Emma Goldman (1869-1940)Born to Taube Bienowitch and Abraham Goldman
in the Jewish quarter of in Kovno, Russian city in (now) Lithuania
in Lithuania, 27 June 1869, Goldman experienced a traumatic youth. She
grew up in a family providing little love, her parents the product of
an arranged marriage. Abraham invested the little money they had in
a business that failed, leaving a family of seven with little to live
Abraham sent Emma to Germany to live with her grandmother and attend
school. Her uncle ended up withdrawing her from the school and pocketed
the tuition sent from her father.
She returned home and enrolled in school. Many of her teachers were
cruel to her as well. The religious instructor would severely discipline
the children by flailing students palms with a ruler. Emma talked back
to him, resulting in ill feelings between the two. One of the geography
teachers would punish the girls in a different way. Instead of hitting
them, after class he would touch them in improper ways. In the middle
of class, Emma yelled at him for doing this when all the other girls
were afraid to speak up. Emma was considered a troublemaker by many
of the teachers because she would do what she wanted. If she felt that
the teacher was asking for something that was unjust and unfair, then
she refused to comply.
Emma did have a favorite teacher at school. Her German teacher provided
much after hours help to her, allowing her into her house, reading German
novels to her. She encouraged Emma to take up French and reading more
literature. Emma completed three and a half years at this school. She
was offered a chance to attend the high school. She studied diligently
and easily passed the entrance exam. The only remaining requirement
was a satisfactory recommendation from her religious instructor, the
same that thought of Emma as a troublemaker with no respect for authority.
(Alix Shulman To the Barricades: The Anarchist Life of Emma Goldman,
p 20) With no chance for admission to the high school, Emma travels
with her family to St. Petersburg, Russia
Russian society for the working class was progressively growing worse.
Czar Alexander II was assassinated 1 March 1881 by Nihilists, hoping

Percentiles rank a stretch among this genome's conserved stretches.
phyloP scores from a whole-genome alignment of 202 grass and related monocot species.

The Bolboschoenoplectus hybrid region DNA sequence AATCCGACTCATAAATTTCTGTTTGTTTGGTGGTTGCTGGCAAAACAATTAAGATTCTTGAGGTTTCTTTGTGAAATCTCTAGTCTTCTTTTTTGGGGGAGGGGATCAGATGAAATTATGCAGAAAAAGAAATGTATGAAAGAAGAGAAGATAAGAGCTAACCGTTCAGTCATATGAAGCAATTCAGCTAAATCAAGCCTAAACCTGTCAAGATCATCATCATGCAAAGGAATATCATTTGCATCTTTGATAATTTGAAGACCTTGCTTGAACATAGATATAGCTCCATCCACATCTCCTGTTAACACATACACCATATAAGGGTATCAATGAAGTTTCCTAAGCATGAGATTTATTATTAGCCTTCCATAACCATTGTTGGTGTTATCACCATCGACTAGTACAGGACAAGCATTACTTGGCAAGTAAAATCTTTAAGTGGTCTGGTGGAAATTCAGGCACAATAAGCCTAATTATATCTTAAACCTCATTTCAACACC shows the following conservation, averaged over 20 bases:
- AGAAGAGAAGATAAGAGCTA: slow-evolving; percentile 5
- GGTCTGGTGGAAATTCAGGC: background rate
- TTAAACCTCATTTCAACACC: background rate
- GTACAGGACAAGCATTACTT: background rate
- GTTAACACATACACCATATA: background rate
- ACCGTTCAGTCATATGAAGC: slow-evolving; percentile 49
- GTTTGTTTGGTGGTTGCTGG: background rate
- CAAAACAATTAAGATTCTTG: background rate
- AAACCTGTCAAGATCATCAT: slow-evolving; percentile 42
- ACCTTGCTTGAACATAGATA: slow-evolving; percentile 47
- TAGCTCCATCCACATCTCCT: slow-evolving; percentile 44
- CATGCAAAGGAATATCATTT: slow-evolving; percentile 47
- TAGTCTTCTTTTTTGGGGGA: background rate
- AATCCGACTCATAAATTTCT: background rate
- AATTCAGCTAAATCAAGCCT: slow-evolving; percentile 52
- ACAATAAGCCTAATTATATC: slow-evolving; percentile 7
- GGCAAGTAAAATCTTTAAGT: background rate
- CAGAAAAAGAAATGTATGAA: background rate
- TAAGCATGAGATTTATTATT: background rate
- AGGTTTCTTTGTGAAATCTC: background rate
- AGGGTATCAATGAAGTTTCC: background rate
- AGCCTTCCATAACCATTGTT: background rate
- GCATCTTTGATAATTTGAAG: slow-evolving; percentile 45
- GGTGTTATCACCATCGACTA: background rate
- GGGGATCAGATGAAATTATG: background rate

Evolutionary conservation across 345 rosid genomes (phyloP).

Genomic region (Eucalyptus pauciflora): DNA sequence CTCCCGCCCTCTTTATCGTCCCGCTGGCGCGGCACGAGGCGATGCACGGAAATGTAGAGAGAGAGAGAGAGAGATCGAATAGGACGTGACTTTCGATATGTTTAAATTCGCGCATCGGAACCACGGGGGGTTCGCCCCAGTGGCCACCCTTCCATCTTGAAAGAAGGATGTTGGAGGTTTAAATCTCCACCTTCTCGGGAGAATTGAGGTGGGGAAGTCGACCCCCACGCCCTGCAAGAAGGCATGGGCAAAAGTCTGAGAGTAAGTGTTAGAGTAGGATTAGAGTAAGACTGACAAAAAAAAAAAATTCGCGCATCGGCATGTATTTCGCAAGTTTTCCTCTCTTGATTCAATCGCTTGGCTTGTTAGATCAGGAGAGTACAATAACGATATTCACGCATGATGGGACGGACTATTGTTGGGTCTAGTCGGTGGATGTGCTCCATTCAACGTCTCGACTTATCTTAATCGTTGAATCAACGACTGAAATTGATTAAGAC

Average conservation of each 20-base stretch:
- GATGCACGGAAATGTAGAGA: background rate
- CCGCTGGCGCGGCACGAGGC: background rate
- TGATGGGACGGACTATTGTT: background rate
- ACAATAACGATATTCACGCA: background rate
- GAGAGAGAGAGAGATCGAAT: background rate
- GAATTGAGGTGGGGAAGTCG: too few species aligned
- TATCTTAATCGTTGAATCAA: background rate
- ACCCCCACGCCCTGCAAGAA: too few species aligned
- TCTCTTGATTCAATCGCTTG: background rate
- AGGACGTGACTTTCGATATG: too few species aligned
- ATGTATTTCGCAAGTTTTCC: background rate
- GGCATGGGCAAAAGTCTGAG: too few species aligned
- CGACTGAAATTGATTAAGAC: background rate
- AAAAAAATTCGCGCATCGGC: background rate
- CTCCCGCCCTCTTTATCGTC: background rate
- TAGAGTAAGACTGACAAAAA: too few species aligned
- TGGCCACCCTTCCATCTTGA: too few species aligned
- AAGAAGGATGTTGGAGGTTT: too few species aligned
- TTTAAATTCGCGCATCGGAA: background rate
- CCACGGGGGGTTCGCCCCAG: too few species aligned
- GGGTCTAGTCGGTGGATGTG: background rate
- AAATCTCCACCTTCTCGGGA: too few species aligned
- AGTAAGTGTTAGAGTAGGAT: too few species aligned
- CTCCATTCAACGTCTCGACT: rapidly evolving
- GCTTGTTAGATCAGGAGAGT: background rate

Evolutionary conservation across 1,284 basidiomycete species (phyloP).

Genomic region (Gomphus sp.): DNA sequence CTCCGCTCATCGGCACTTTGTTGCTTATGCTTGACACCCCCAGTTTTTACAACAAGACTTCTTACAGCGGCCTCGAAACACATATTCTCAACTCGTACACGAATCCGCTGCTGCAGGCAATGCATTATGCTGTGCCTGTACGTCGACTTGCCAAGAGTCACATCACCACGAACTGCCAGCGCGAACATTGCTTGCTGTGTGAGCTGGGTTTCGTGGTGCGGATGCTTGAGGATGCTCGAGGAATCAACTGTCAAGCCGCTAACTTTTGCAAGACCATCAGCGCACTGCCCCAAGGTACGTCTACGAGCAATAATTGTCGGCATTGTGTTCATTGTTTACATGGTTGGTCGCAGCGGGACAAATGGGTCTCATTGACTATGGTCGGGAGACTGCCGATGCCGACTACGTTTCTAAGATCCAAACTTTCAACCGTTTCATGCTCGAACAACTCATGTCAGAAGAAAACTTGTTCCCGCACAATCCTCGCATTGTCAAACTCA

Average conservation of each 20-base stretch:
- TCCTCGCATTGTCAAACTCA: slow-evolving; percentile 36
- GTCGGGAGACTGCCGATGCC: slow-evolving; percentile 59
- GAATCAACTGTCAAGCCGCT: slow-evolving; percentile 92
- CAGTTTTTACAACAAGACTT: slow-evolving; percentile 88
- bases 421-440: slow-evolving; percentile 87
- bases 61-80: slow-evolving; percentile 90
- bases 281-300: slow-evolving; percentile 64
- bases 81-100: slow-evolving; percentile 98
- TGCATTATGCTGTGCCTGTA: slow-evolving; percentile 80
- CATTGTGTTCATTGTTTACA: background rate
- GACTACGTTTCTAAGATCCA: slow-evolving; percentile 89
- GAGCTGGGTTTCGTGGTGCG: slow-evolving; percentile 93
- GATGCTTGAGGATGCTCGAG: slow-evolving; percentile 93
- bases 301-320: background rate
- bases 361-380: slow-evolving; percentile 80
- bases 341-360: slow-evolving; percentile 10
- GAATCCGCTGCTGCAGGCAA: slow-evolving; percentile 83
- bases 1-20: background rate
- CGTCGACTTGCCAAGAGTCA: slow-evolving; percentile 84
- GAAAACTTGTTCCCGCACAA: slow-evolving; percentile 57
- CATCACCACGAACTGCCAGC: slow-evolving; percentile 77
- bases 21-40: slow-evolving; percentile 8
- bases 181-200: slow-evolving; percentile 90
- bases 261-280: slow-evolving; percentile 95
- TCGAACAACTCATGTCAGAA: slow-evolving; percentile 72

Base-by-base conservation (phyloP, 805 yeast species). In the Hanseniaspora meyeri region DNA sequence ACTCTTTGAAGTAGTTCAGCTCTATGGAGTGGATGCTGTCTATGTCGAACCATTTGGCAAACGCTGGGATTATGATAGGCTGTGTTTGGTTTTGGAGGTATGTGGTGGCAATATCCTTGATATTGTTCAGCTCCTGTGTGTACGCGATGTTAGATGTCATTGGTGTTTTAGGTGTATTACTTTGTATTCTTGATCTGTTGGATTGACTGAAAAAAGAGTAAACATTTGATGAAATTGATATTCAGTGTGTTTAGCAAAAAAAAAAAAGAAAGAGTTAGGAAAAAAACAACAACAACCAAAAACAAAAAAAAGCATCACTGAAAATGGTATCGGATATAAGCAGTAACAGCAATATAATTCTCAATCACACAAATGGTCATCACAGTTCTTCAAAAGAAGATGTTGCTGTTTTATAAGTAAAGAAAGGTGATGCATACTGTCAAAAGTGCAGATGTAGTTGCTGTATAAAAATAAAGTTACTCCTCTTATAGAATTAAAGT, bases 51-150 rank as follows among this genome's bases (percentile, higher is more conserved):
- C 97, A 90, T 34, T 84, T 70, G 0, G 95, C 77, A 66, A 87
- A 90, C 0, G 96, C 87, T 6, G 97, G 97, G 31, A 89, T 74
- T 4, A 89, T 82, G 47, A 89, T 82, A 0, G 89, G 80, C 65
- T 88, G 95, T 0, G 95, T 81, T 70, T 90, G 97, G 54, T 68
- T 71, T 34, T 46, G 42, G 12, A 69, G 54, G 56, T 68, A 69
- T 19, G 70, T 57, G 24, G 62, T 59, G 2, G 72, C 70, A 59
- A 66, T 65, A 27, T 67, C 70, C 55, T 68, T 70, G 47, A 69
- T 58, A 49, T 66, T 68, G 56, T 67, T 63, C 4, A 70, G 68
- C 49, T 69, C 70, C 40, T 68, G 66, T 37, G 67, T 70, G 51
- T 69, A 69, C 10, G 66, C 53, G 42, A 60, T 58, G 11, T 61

for a Russian revolution and overthrow of the government. The movement
failed and Alexander III began an even more oppressing rule, vowing
to crush all revolutionary activity and destroy all radical opinion
of every kind. (Shulman, p 24) Jews were blamed for the assassination
and targeted for severe oppression. The government searched for any
radical movements in order to squelch any revolutions before they started.
Books, journals, and papers were banned and censored. Emma studied in
school, reading Russian literature and slowly learning more about the
terrible social injustices around her. Her and her older sister, Helena,
finally flee the country for America in December 1885.
Goldman entered a new country where she assumed that she had escaped
the traditional barriers to women's freedom so pervasive in the old
world. She settled with relatives in 1885 in Rochester, New York. Sadly
she discovered that family life in the Jewish ghetto of Rochester and
piecework in the textile factory did not differ significantly from what
she had left behind in Russia. Asserting her new freedom in intimate
life in America, Goldman soon fell in love with a co-worker and chose
to marry him.
In early May 1886, workers strike for an eight-hour workday. On 4 May
at a gathering of workers in Chicagos Haymarket Square, a bomb
is thrown, killing seven police officers. A number of â€anarchists
and organizers of the event are held responsible (Candace Falk Emma
Goldman: A Guide to Her Life and Documentary Sources p 2) and executed.
Goldman was so moved by the hanging that it was like a religious conversion.
For the rest of her life, she would remember that Black Friday as the
day of her social awakening, and the martyred men as the most decisive
influence of my existence. (Shulman p 46) She had found her new position
in life, answering the call of the young girls in Russia and all over
the world that had to endure injustices as she had. She had found real
revolutionaries to admire instead of merely characters in a book. She
could not only think as and support the anarchists, but also had to
act on her feelings. From that point on, Emma Goldman energetically
dedicated her life to fighting, like the Haymarket martyrs, for anarchism.
(Shulman p 48)
Many people do not know exactly what the anarchists advocate. Shulman
defines anarchism as:
A political and social system opposed to all forms of government based
on force. An anarchist society would have no laws, no lawmakers, no
officials, no police, no armies, no institutions, or even any customs
or traditions that people would be forced to obey against their will.
Opponents claimed that an anarchic society would be chaotic without
government order and law. Without limitations on peoples actions
there would be the increased injustices, with the strong stealing from